Russian growth prospects downgraded by World Bank

On 8 October 2012 the World Bank downgraded its forecast for the Russian economy for 2012 from 3.9 per cent GDP growth to 3.5 per cent. It also cut its outlook for 2013 by half a percent to 3.6 per cent, citing inter alia a rise in inflation (year-on-year inflation of 6.4 per cent in September 2012, compared to a year-end target of 6 per cent that has been set by the Central Bank of Russia) and drought. The report also notes that capacity utilisation is at its peak, with any further growth dependent on higher levels of investment. Meanwhile the labour market is demonstrating “signs of overheating”, with wage growth “outpacing productivity gains”.
The report also notes worryingly: “An ageing and shrinking workforce and declining oil production could dampen growth over the next decades.”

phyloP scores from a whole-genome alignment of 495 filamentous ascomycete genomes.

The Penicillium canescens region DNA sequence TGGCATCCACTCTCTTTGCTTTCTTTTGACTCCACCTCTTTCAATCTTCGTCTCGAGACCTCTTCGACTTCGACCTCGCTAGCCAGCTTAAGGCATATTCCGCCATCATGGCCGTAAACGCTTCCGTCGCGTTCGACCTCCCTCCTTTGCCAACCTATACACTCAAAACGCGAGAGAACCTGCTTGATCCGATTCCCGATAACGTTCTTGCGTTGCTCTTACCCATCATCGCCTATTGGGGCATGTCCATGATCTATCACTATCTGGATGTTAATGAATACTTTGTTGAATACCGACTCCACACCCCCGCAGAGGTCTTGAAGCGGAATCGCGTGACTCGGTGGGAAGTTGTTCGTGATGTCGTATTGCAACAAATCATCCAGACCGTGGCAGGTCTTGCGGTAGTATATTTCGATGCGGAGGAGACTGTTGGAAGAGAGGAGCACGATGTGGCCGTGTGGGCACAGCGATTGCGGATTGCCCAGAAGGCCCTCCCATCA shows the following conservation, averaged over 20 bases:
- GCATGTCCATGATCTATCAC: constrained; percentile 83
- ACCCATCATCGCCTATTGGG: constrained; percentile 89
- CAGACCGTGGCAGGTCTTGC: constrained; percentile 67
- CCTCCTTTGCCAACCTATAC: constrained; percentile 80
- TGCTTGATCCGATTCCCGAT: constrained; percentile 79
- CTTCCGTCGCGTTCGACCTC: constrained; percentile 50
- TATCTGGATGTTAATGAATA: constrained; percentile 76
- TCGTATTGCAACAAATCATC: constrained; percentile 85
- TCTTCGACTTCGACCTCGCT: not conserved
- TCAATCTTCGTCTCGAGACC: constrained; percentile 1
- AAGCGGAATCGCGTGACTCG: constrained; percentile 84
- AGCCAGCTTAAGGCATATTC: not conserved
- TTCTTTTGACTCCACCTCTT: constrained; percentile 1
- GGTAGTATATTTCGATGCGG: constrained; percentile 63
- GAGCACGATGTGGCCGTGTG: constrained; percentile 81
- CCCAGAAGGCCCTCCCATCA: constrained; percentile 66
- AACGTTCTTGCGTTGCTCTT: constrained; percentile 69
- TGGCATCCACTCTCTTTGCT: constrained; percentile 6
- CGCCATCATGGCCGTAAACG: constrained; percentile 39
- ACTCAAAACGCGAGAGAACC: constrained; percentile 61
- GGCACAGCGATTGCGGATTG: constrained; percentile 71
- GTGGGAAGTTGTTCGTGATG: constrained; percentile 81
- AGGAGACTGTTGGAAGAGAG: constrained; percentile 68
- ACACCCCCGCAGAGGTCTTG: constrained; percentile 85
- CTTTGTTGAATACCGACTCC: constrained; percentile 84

The report can be accessed here: http://www.worldbank.org/content/dam/Worldbank/document/Russia-Snapshot.pdf

The World Bank notes that growth was impressive in the first half of 2012, driven primarily by high oil prices and strong domestic consumption. Furthermore, compared to other countries, public debt accounts for less than 10 per cent of GDP.

However, the slowdown in the third quarter of 2012 and bleak forecast for the fourth quarter leads the bank to assume that the Russian economy could slow next year, due in part to the poor harvest and the fact that global economic recovery is nowhere in sight at the moment.

The report cites as potential positives Russia’s accession to the  World Trade Organization  in August 2012, which should benefit most sectors of the economy due to lower input costs and increased export prices. The higher level of competition is expected to drive further diversification of the economy, modernisation and growth.

In addition, Russia’s fiscal position is good due to prudent management of expenses and high oil prices (until recently). However, there is a need to diversify dependence on oil prices – in 2011 oil and gas revenues accounted for 10.4 per cent of GDP or half of all federal revenues. This compares to 7.6 percent in 2009, equal to two-fifths of federal revenues.

 

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